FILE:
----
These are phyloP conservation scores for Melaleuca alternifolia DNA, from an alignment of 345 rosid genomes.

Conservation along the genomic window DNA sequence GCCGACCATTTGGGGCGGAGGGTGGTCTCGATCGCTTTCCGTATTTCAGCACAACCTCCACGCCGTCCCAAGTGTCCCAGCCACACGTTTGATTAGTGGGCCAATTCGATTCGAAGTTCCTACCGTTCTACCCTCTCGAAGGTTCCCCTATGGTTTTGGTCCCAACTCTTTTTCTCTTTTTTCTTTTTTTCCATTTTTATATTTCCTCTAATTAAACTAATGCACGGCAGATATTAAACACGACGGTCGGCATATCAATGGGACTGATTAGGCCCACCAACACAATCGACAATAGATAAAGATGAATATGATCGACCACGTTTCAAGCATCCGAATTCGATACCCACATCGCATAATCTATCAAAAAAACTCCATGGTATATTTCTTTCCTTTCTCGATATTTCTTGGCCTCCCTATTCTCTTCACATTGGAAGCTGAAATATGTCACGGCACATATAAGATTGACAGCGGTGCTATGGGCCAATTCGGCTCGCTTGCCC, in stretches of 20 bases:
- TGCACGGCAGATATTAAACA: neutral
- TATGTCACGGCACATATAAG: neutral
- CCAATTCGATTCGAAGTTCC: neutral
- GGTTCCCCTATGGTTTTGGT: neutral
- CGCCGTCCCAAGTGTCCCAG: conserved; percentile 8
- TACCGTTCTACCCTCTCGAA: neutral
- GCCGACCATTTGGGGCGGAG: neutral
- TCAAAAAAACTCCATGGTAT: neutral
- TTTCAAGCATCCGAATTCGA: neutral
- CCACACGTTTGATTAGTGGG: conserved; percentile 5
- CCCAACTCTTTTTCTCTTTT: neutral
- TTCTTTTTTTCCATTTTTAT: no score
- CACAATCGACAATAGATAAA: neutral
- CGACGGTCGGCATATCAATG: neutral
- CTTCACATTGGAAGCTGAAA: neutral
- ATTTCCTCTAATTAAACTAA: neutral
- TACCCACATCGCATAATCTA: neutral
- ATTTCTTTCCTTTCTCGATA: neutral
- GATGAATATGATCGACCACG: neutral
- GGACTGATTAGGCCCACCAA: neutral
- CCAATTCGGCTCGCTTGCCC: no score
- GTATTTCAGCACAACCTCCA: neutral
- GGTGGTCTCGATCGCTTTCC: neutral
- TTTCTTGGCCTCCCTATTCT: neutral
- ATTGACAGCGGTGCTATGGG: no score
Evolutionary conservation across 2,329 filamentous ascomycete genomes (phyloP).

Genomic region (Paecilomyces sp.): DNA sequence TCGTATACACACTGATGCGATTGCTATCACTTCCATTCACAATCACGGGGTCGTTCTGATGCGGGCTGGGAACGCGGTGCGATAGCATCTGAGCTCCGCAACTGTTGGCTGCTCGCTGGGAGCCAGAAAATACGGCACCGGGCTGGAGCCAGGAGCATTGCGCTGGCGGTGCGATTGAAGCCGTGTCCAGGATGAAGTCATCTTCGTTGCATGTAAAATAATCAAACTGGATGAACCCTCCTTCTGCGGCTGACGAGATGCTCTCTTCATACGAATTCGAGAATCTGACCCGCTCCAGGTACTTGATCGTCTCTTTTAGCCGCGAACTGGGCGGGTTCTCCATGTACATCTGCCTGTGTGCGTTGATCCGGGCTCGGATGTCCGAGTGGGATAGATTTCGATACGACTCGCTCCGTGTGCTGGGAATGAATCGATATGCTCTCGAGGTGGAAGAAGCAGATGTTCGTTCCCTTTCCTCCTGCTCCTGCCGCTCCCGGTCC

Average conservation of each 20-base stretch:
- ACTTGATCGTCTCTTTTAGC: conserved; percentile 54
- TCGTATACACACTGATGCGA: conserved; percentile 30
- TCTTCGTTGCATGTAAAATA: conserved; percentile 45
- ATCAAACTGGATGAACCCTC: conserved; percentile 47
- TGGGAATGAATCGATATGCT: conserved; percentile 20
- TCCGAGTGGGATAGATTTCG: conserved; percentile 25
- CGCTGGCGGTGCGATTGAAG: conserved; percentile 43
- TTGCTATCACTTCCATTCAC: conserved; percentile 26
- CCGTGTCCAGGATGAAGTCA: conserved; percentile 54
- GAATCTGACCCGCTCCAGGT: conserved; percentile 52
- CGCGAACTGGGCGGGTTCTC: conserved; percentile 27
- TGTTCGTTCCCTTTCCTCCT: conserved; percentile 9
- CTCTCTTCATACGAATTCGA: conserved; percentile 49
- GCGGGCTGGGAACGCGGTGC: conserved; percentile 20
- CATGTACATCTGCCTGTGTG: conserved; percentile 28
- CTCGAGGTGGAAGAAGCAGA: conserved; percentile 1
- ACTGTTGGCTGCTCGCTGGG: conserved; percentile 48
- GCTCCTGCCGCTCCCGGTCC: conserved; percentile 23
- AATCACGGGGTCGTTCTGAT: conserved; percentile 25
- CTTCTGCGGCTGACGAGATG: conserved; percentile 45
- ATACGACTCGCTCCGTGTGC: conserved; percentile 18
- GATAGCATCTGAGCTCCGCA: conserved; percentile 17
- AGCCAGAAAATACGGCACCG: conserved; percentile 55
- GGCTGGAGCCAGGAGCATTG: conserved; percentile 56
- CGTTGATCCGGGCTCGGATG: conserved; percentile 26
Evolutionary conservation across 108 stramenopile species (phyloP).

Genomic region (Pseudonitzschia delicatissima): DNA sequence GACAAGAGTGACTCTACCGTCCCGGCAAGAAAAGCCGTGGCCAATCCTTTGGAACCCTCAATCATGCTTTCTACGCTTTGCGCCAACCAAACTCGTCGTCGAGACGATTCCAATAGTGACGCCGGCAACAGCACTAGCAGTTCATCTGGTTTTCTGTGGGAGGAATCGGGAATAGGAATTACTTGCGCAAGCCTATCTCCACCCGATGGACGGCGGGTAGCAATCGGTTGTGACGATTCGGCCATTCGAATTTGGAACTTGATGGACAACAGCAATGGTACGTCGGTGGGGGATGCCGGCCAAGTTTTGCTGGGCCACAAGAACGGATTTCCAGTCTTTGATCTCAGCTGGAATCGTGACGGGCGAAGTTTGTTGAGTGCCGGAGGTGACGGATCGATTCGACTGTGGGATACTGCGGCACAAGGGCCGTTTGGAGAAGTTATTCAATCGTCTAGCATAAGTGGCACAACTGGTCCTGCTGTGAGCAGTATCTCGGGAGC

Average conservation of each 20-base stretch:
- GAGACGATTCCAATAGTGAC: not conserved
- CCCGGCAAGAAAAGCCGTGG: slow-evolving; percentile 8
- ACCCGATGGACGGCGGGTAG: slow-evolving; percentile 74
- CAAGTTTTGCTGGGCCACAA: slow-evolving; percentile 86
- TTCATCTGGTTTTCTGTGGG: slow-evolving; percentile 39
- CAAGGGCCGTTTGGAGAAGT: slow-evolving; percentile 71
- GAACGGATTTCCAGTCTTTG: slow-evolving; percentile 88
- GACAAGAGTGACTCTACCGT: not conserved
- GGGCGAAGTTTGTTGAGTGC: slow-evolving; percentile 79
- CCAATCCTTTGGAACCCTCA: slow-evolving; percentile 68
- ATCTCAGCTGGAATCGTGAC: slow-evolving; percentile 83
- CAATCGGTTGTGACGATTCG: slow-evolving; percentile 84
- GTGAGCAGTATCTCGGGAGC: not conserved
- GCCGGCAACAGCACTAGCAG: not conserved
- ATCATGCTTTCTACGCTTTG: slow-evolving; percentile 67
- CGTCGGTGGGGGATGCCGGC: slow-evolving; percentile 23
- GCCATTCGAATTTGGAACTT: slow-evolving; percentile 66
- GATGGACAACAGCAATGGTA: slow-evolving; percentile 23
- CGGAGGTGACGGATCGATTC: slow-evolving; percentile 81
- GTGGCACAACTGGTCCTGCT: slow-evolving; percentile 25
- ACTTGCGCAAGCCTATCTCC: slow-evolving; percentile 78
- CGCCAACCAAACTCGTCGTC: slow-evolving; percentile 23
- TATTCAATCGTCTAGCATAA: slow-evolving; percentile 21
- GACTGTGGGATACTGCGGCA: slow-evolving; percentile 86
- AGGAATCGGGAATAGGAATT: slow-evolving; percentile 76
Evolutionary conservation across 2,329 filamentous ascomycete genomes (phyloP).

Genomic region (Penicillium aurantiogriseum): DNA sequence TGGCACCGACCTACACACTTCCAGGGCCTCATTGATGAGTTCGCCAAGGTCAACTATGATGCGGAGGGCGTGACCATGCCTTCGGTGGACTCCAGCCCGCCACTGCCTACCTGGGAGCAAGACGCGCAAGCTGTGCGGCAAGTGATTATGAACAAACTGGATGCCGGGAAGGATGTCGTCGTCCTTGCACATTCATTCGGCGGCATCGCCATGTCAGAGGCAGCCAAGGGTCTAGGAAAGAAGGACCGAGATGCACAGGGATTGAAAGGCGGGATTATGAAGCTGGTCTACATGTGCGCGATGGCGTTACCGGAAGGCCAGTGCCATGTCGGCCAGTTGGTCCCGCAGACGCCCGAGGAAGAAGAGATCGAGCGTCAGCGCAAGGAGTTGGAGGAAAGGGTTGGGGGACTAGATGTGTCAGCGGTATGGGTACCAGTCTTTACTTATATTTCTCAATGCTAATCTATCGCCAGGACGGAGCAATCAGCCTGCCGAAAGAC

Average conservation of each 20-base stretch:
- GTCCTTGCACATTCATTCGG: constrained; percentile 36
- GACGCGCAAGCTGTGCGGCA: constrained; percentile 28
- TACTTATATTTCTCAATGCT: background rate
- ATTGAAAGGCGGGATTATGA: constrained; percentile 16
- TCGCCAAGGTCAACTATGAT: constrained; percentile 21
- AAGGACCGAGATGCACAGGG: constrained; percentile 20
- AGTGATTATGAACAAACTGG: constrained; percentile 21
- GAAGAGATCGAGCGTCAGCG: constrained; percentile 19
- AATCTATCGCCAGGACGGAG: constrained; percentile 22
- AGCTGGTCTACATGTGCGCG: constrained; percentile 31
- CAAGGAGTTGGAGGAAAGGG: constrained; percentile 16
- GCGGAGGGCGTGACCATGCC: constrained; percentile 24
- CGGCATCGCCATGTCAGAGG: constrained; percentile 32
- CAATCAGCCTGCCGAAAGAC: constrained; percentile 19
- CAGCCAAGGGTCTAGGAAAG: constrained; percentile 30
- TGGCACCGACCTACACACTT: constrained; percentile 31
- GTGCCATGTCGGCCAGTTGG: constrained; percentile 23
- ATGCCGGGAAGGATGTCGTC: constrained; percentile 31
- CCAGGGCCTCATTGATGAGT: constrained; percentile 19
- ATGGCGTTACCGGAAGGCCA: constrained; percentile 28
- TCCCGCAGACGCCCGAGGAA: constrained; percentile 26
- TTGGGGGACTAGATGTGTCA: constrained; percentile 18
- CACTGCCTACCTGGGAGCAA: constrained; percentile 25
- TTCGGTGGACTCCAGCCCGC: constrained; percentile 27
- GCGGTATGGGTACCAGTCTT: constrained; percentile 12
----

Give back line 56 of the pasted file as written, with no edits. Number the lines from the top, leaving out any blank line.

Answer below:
Evolutionary conservation across 108 stramenopile species (phyloP).